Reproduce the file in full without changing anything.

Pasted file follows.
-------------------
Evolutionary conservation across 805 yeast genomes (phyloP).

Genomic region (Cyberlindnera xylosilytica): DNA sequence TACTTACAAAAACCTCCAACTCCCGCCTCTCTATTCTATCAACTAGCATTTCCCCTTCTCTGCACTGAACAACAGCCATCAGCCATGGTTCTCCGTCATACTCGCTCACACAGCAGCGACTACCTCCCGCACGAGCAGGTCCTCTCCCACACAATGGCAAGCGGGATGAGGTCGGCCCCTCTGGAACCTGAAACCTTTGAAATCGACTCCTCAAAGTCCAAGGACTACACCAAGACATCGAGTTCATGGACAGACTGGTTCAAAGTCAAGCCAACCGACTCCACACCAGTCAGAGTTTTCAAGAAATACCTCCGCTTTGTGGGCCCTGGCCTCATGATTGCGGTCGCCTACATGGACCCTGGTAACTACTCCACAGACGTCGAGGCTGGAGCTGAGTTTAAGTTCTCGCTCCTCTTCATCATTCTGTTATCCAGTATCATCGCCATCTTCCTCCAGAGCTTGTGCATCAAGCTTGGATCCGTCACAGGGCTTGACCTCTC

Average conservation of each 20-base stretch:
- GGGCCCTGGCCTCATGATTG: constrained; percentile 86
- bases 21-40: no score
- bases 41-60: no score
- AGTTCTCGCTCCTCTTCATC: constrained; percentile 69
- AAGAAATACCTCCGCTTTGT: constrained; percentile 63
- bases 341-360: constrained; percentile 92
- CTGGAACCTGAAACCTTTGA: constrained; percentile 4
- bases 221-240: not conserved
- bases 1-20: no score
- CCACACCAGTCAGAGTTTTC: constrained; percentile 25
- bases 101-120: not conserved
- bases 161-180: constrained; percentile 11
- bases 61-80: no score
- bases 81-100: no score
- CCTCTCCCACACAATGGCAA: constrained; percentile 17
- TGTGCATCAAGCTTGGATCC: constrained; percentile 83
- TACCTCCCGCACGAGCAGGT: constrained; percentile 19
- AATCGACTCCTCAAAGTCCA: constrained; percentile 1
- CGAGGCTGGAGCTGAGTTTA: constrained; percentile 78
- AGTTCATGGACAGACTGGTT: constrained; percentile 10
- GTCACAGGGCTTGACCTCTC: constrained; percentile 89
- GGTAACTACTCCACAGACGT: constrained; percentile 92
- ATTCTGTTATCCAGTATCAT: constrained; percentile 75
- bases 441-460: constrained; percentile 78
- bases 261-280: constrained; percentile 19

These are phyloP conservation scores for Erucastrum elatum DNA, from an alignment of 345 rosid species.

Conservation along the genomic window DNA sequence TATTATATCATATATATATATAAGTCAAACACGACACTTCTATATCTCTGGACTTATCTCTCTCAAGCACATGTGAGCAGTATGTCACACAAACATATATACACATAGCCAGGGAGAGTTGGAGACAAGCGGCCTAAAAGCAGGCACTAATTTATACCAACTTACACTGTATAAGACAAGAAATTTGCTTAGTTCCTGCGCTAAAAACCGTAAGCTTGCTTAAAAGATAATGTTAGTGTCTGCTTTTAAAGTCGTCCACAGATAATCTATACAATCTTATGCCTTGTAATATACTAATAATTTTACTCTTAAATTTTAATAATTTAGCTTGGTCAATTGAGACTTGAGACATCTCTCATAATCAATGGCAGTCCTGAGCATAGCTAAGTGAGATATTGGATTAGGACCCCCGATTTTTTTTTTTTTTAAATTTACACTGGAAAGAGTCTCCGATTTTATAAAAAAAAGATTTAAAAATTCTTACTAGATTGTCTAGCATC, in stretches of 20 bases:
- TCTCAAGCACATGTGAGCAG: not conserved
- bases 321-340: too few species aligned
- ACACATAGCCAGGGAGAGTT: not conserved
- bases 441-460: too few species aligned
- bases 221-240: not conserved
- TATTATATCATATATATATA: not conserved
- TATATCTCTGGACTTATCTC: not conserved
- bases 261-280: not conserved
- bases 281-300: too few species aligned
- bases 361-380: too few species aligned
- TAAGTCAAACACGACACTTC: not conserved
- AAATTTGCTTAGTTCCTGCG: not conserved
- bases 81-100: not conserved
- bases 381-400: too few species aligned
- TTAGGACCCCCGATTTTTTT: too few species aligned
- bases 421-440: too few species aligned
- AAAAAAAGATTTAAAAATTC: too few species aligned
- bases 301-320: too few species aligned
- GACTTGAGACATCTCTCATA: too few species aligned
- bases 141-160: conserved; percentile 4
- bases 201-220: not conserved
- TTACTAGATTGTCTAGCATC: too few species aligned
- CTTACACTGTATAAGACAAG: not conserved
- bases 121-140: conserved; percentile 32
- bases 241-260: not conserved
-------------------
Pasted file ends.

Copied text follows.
Evolutionary conservation across 805 yeast genomes (phyloP).

Genomic region (Cyberlindnera xylosilytica): DNA sequence TACTTACAAAAACCTCCAACTCCCGCCTCTCTATTCTATCAACTAGCATTTCCCCTTCTCTGCACTGAACAACAGCCATCAGCCATGGTTCTCCGTCATACTCGCTCACACAGCAGCGACTACCTCCCGCACGAGCAGGTCCTCTCCCACACAATGGCAAGCGGGATGAGGTCGGCCCCTCTGGAACCTGAAACCTTTGAAATCGACTCCTCAAAGTCCAAGGACTACACCAAGACATCGAGTTCATGGACAGACTGGTTCAAAGTCAAGCCAACCGACTCCACACCAGTCAGAGTTTTCAAGAAATACCTCCGCTTTGTGGGCCCTGGCCTCATGATTGCGGTCGCCTACATGGACCCTGGTAACTACTCCACAGACGTCGAGGCTGGAGCTGAGTTTAAGTTCTCGCTCCTCTTCATCATTCTGTTATCCAGTATCATCGCCATCTTCCTCCAGAGCTTGTGCATCAAGCTTGGATCCGTCACAGGGCTTGACCTCTC

Average conservation of each 20-base stretch:
- GGGCCCTGGCCTCATGATTG: constrained; percentile 86
- bases 21-40: no score
- bases 41-60: no score
- AGTTCTCGCTCCTCTTCATC: constrained; percentile 69
- AAGAAATACCTCCGCTTTGT: constrained; percentile 63
- bases 341-360: constrained; percentile 92
- CTGGAACCTGAAACCTTTGA: constrained; percentile 4
- bases 221-240: not conserved
- bases 1-20: no score
- CCACACCAGTCAGAGTTTTC: constrained; percentile 25
- bases 101-120: not conserved
- bases 161-180: constrained; percentile 11
- bases 61-80: no score
- bases 81-100: no score
- CCTCTCCCACACAATGGCAA: constrained; percentile 17
- TGTGCATCAAGCTTGGATCC: constrained; percentile 83
- TACCTCCCGCACGAGCAGGT: constrained; percentile 19
- AATCGACTCCTCAAAGTCCA: constrained; percentile 1
- CGAGGCTGGAGCTGAGTTTA: constrained; percentile 78
- AGTTCATGGACAGACTGGTT: constrained; percentile 10
- GTCACAGGGCTTGACCTCTC: constrained; percentile 89
- GGTAACTACTCCACAGACGT: constrained; percentile 92
- ATTCTGTTATCCAGTATCAT: constrained; percentile 75
- bases 441-460: constrained; percentile 78
- bases 261-280: constrained; percentile 19

These are phyloP conservation scores for Erucastrum elatum DNA, from an alignment of 345 rosid species.

Conservation along the genomic window DNA sequence TATTATATCATATATATATATAAGTCAAACACGACACTTCTATATCTCTGGACTTATCTCTCTCAAGCACATGTGAGCAGTATGTCACACAAACATATATACACATAGCCAGGGAGAGTTGGAGACAAGCGGCCTAAAAGCAGGCACTAATTTATACCAACTTACACTGTATAAGACAAGAAATTTGCTTAGTTCCTGCGCTAAAAACCGTAAGCTTGCTTAAAAGATAATGTTAGTGTCTGCTTTTAAAGTCGTCCACAGATAATCTATACAATCTTATGCCTTGTAATATACTAATAATTTTACTCTTAAATTTTAATAATTTAGCTTGGTCAATTGAGACTTGAGACATCTCTCATAATCAATGGCAGTCCTGAGCATAGCTAAGTGAGATATTGGATTAGGACCCCCGATTTTTTTTTTTTTTAAATTTACACTGGAAAGAGTCTCCGATTTTATAAAAAAAAGATTTAAAAATTCTTACTAGATTGTCTAGCATC, in stretches of 20 bases:
- TCTCAAGCACATGTGAGCAG: not conserved
- bases 321-340: too few species aligned
- ACACATAGCCAGGGAGAGTT: not conserved
- bases 441-460: too few species aligned
- bases 221-240: not conserved
- TATTATATCATATATATATA: not conserved
- TATATCTCTGGACTTATCTC: not conserved
- bases 261-280: not conserved
- bases 281-300: too few species aligned
- bases 361-380: too few species aligned
- TAAGTCAAACACGACACTTC: not conserved
- AAATTTGCTTAGTTCCTGCG: not conserved
- bases 81-100: not conserved
- bases 381-400: too few species aligned
- TTAGGACCCCCGATTTTTTT: too few species aligned
- bases 421-440: too few species aligned
- AAAAAAAGATTTAAAAATTC: too few species aligned
- bases 301-320: too few species aligned
- GACTTGAGACATCTCTCATA: too few species aligned
- bases 141-160: conserved; percentile 4
- bases 201-220: not conserved
- TTACTAGATTGTCTAGCATC: too few species aligned
- CTTACACTGTATAAGACAAG: not conserved
- bases 121-140: conserved; percentile 32
- bases 241-260: not conserved